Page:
Now the rules are getting even stricter than when I was in Italy at Christmas. Vaccination is compulsory for over 50s or you get fined and you can’t go to work but have to stay at home unpaid if you don’t have at least two doses. These rules are now laws that will be fully implemented by the middle of February. Children are going to be vaccinated too. I heard about an Anglo-Italian family who travelled from Kent to Lombardy to have their child vaccinated against Covid. Other European countries had lockdown or partial lockdown such as Austria, The Netherlands and Germany. The mantra seems to be ‘get the jab’ or you will be cut out from work and social life. The news both in Italy and in the UK emphasised the fact that the antivaxxers often end up in hospital and put at risk the life of other people spreading the virus and delaying health procedures because of the burden on the intensive care system in particular. On TV I saw some no-vax rallies in Italy where people were quite aggressive and claimed not to trust the government. They believe it is all a lie and that behind the ‘Covid scam’ there are drug companies whose only purpose is to make money. Antivaxxers also believe that doctors inject a micro chip in your body with the vaccine to control your movements and thoughts. They think that behind the pandemic there is a conspiracy to make people injected with a vaccine that will eventually kill them to achieve a global depopulation. Some people are also afraid of the side effects, as they say that the reasons why a number of people who had problems or even died after the vaccination are not clear. A doctor from Padova, an immunologist who is pro-vaccine, received a threatening letter with a bullet inside that said to stop campaigning for children’s vaccinations or they would shoot her. Even getting tested was hard during Christmas time. There were long queues at hospitals and pharmacies and at a certain point they ran out of the molecular tests, only rapid tests were available.

Before leaving I followed Strictly Come Dancing and enjoyed it until the last minute.

Though my favourite couple was Rose and Giovanni, who eventually won, I must confess this year it was hard to choose. The final seemed less competitive without AJ Odudu, though the last two couples were both fantastic. I think the prize should have been split this time just to be fair. I also had a bad experience in late November selling kimono, haori (short kimono) and obi (sashes) at a vintage auction. I brought them from Japan when I visited my daughter before the pandemic. I sold some of them on Facebook marketplace and then decided to try selling them at auction. They sold well but the percentage (commissions plus VAT) the auctioneers took at the end was so high that we received in our pockets less than half the price that the whole lot was sold for. I promised myself to never repeat this experience again.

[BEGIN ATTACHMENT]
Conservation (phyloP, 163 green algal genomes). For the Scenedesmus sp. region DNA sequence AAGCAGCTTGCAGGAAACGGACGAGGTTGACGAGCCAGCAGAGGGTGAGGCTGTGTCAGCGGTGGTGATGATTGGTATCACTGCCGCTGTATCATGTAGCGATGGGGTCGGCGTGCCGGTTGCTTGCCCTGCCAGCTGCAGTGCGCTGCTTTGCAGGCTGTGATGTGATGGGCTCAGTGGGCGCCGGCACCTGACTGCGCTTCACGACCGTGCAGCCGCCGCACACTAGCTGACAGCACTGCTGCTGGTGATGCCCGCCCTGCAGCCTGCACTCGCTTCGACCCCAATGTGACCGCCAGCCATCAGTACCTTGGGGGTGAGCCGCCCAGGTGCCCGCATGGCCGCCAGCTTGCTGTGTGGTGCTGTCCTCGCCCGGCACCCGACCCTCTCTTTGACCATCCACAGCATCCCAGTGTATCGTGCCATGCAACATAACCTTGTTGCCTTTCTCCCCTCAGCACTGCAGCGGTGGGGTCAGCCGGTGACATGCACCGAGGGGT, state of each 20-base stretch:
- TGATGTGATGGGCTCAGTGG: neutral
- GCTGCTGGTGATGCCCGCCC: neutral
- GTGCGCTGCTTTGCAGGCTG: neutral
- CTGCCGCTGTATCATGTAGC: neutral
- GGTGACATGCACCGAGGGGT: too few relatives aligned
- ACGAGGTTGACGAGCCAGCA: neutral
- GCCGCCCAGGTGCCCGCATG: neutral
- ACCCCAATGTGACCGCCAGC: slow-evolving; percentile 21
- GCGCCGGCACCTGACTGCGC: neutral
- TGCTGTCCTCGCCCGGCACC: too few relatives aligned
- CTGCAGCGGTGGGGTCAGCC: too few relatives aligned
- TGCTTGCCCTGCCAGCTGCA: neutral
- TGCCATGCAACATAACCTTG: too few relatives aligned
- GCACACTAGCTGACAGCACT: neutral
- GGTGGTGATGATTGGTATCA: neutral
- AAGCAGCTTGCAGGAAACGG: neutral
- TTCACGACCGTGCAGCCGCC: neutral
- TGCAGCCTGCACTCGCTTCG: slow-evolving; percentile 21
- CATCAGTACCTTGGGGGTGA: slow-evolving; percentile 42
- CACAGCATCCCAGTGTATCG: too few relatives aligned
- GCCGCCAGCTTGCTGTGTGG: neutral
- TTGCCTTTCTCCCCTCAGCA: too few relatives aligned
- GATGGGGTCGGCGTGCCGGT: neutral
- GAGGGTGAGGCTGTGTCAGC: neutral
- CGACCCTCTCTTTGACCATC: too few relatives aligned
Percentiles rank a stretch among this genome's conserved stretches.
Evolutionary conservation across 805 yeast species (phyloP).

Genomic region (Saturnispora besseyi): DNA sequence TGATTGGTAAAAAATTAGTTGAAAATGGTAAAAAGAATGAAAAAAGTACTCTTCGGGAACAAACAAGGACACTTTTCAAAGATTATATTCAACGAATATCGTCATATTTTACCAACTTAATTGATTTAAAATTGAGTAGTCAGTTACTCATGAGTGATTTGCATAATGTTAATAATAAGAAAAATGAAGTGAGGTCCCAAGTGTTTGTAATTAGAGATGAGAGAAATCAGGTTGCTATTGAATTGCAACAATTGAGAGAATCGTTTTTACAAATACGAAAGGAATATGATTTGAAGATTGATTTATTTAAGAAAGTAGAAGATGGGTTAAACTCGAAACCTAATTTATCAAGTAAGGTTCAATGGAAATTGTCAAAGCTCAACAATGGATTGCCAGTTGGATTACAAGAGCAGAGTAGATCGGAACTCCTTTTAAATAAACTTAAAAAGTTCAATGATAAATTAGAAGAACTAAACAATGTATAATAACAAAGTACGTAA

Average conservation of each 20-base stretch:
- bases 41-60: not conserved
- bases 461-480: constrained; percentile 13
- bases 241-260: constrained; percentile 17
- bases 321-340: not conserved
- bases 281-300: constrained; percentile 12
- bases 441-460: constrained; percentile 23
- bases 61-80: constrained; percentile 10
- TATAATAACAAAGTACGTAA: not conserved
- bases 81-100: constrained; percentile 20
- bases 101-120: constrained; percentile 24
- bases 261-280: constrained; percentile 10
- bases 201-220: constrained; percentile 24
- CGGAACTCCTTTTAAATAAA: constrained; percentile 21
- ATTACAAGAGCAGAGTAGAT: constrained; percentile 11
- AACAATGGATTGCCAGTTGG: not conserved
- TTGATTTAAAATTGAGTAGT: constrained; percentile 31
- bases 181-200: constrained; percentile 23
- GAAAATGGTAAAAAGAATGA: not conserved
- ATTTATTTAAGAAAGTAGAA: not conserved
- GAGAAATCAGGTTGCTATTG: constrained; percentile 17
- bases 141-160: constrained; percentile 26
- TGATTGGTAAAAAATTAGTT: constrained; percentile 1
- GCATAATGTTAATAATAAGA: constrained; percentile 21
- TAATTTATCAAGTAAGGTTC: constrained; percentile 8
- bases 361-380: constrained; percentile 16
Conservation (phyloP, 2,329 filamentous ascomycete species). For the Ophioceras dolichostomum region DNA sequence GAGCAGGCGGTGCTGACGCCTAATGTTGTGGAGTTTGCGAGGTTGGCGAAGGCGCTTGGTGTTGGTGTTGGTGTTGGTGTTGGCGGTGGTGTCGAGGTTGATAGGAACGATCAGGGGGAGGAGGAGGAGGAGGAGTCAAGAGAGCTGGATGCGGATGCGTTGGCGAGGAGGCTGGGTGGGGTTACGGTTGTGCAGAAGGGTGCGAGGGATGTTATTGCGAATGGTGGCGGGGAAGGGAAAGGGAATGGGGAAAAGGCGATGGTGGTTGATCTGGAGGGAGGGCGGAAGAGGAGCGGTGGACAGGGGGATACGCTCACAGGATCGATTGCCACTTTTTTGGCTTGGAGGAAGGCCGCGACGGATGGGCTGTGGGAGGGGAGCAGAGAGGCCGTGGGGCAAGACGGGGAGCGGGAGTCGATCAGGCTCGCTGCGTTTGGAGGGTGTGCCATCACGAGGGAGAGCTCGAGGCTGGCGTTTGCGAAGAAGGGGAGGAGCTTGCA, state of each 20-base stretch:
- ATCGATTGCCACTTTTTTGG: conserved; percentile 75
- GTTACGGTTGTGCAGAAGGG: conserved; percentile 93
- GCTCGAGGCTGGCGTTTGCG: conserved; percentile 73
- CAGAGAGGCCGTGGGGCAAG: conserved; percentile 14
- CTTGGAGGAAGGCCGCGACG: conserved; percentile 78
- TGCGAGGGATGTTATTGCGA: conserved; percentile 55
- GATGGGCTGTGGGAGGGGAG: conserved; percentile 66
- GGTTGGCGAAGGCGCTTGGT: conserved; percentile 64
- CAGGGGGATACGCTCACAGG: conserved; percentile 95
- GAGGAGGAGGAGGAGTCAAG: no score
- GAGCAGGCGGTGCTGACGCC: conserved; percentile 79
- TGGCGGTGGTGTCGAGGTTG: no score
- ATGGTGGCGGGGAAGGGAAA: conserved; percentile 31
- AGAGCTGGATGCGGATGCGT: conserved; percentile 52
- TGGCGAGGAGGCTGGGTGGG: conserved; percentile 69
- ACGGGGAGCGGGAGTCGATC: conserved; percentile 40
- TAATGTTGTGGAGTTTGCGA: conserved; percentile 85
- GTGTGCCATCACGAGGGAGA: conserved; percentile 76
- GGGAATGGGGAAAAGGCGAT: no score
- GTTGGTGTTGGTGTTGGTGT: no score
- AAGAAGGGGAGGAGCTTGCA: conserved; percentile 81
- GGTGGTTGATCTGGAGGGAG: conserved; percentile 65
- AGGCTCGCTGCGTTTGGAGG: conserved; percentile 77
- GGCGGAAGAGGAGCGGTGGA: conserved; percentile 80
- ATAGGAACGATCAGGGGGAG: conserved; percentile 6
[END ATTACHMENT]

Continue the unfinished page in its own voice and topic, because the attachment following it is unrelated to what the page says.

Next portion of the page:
We visited my autistic daughter Valentina before leaving. We spent a whole day with her and had great fun helping her decorate her place. She loved the food I cooked for her and was overjoyed with the presents. Now her apartment is refurbished; the walls are lined in hard white plastic so she cannot scratch them. She also has a new floor and a new sofa. Videos and TV programs are projected on the wall through a camera from a computer, so she has no chance to hit and break the TV screen. When we came back we could not see her for two weeks as she got Covid, though she had no symptoms because she was vaccinated. Now her place is in lockdown to protect the staff. We skype with her every week and she seems happy. This pandemic seems never-ending, but what can we do against it? Take precautions and get jabbed seem the only alternatives we have. And hope it will weaken and be over soon.